In the parking lot we sat and watched and listened as the town burned, the exploding sounds were awful and each one meant something else was lost. We thought each pop was a barbecue but it turned out that the explosions were car tires; equally as unsettling. Our friends were with us and we knew their house was gone, and so many others too. It was devastating to watch. Eventually we decided to join the throng and evacuate. It must have been supper time, 6:00 or so…not sure. As we headed east we decided to go back into the MD office. We grabbed a bite to eat there and waited to see if anyone would arrive. I think Allan came in after a time but there really was no reason for us to stay so we carried on, next stop the Pulp Mill. As we drove east we could not believe the devastation already left behind and I felt like I was deserting a place that I should stay to help; such mixed emotions. At the pulp mill we shared a few tales with others then headed east. It was dark now and we drove along in a long line of cars all fleeing a situation that was out of our hands; it was so unsettling. We stayed the night in Westlock, sleeping due to exhaustion but not feeling very secure in tomorrow.

Monday morning after registering at the evacuation centre we drove to Flatbush. My sister wanted us to go to Mayerthrope to stay but I felt like I should go where I could be of help and where I could hear about what was happening back in Slave. So that is where we spent the next three days. Steve and Liam whiled away the hours and I helped man the phones and not much else. The information that was coming our way was sparse. We watched news clips and were in awe of how devastating the fire had been. We felt sick for all those that lost so much and we waited for more news. Calls came in but we had little to give them, we felt so very helpless. Wednesday night I took Steve to Emergency in Westlock and we ended up in Edmonton for a few days while he was seen to at the U of A hospital. From there we went and stayed with my sister until Monday the 24th when we were asked to return to town, Steve and Liam to be housed at Slave lake Pulp and back to work, me back into town to assist in the office. This was the beginning of a very busy time.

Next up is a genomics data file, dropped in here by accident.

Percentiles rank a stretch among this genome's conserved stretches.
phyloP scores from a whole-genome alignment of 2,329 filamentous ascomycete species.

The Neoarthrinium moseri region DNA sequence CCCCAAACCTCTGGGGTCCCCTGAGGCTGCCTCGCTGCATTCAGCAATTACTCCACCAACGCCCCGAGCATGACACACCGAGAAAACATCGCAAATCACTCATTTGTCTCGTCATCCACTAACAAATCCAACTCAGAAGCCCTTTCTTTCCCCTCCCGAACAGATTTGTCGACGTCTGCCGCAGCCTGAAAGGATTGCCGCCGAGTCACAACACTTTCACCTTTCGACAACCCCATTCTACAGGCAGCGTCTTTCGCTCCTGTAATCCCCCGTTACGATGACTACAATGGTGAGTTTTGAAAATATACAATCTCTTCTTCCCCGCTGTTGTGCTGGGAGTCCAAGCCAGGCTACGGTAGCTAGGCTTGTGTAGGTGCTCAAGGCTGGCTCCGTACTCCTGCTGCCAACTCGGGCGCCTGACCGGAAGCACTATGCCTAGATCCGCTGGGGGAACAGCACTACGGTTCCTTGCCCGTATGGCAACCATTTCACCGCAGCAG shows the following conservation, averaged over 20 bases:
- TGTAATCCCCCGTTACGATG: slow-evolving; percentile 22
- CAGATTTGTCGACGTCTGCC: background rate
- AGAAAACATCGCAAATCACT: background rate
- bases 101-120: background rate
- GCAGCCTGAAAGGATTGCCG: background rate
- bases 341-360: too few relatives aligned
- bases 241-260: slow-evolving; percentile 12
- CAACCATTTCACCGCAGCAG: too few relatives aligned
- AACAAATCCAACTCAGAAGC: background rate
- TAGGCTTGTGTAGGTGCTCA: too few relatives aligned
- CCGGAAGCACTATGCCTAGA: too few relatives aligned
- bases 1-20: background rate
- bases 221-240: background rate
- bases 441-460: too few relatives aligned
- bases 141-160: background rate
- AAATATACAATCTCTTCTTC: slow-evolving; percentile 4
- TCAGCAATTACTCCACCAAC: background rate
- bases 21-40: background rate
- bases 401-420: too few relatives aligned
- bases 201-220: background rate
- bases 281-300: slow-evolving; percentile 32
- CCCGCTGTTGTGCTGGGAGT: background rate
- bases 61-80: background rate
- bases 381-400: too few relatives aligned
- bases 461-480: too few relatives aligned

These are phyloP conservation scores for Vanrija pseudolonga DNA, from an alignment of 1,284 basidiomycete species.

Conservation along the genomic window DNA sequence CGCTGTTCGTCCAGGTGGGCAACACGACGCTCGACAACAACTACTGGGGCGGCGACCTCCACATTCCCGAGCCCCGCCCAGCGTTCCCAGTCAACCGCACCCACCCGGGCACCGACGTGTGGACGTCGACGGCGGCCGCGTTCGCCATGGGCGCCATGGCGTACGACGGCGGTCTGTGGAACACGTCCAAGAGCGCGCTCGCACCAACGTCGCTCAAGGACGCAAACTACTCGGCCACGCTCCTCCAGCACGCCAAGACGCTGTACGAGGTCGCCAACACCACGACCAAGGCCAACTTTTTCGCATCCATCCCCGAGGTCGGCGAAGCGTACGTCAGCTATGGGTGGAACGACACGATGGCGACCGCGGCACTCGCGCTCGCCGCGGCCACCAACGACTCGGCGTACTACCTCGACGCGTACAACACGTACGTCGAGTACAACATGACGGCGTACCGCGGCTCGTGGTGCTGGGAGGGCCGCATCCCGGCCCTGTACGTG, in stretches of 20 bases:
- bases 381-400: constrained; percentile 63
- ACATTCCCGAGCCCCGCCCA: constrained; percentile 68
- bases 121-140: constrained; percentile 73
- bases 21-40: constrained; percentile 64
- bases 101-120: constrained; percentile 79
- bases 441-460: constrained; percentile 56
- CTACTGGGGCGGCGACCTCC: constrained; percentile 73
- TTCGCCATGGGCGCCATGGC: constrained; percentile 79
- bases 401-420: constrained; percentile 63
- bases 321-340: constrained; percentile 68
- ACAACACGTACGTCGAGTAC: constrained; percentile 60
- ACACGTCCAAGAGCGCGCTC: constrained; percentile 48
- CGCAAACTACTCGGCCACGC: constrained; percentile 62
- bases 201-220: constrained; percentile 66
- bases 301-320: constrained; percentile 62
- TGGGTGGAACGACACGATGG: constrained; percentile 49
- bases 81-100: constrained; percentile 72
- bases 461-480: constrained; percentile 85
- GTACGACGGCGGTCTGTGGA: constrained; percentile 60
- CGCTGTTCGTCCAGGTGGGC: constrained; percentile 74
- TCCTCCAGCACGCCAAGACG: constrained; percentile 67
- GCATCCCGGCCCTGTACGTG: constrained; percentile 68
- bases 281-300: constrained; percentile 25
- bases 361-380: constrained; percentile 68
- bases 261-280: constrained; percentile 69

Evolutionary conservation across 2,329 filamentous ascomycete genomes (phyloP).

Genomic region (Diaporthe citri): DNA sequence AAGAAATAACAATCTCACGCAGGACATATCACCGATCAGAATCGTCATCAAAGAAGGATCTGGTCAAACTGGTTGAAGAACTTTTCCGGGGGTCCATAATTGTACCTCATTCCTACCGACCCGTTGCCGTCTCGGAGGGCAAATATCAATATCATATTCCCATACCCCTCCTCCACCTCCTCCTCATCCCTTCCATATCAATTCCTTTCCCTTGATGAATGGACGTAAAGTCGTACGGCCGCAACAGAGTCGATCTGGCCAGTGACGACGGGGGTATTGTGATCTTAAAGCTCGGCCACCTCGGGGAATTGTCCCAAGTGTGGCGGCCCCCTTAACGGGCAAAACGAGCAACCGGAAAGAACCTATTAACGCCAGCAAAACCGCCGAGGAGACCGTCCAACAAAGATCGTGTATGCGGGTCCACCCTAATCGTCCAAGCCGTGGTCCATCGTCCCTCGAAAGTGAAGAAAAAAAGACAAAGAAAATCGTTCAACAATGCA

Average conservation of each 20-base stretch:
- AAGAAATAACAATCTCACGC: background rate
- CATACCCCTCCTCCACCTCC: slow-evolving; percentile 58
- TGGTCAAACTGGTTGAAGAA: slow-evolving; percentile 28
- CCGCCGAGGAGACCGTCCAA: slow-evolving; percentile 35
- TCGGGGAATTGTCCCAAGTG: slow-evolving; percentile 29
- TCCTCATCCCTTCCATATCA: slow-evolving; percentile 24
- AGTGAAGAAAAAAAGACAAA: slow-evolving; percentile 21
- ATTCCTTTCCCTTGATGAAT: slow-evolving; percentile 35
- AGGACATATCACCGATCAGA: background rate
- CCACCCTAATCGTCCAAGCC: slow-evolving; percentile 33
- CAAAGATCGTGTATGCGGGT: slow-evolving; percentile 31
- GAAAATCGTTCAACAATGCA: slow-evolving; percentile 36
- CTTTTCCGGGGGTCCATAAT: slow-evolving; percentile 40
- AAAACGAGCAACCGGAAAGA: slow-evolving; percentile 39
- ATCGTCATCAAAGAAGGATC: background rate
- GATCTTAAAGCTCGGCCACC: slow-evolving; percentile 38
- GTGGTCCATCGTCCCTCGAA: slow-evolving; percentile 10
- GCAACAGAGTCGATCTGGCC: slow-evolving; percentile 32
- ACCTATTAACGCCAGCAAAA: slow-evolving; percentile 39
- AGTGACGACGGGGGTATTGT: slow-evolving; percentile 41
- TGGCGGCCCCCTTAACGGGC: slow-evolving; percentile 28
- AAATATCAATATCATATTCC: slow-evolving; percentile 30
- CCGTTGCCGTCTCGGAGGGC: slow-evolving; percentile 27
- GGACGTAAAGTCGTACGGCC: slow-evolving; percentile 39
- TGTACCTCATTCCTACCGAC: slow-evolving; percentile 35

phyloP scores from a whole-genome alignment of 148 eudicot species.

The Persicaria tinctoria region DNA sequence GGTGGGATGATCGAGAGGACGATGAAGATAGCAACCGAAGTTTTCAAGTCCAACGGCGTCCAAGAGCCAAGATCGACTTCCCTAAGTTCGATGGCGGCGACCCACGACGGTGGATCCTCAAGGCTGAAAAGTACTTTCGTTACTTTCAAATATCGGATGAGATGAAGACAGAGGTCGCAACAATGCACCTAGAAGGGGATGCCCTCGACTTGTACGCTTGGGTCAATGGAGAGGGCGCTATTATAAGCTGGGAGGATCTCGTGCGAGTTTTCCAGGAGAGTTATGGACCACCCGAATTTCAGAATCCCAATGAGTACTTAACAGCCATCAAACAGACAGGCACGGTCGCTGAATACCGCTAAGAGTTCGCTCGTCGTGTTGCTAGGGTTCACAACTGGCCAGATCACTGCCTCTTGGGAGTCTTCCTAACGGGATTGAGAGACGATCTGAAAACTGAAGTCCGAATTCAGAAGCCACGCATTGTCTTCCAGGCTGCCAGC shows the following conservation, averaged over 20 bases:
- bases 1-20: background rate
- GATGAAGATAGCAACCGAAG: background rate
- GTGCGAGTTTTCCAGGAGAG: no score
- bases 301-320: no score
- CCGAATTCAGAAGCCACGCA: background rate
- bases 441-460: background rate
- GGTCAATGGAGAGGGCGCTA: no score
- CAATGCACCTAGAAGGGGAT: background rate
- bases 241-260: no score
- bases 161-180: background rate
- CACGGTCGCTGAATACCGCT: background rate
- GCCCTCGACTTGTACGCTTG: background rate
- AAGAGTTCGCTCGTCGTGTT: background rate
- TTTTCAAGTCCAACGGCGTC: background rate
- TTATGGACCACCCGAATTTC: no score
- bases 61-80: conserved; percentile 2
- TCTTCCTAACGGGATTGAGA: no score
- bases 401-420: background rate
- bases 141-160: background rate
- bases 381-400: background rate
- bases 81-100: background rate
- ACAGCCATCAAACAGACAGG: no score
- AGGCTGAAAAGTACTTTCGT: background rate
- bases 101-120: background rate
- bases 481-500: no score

At the EOC I was so impressed with the level of organization and levelheadedness I witnessed – this was already a good week into the operation, the work was going along at top speed, the goal was clear: get to the point of allowing people home. I worked mainly at the office getting things back into order and manning phones. I felt a little left out as the main work and action was definitely at the EOC and I was not included…but there was still a lot to do and I just kept busy.

I remember the first night we were given a very quick tour of the town and the devastation that was left…it was so overwhelming. So many homes lost, the streets were unrecognizable, there were no signs of life, no sounds, no action – the town was a war zone. I wondered "Where do you start to rebuild?" It was very overwhelming.

Thursday evening we were allowed home and I will always remember the feeling of absolute thankfulness as we sat in our living room that night just so grateful that we still had our home. We had lots to do but all we did was sit. We felt so blessed.

Our homeless friends soon became our "driveway dwellers" and for 4 ½ months we shared our space. I will always wish that I had called them on that Sunday to say "Pack your precious items, this doesn't look good", but hindsight is always 20/20. Having them live with us was the very least we could do.

Now, six months later I cannot believe the amount of work that has happened both in the town and the MD. The recovery efforts are showing signs of real progress and it warms my heart when I see all the building that is going on. As well when we drive through the south shore area I marvel at the work that is progressing, we are a resilient people and there is hope and a sense of moving forward. I know that it hasn't been easy for so many…their journeys are much more difficult than my own. I admire them all in what they have gone through and know that our communities will grow and be stronger for the experience. In many ways I feel privileged to have been a part of it all.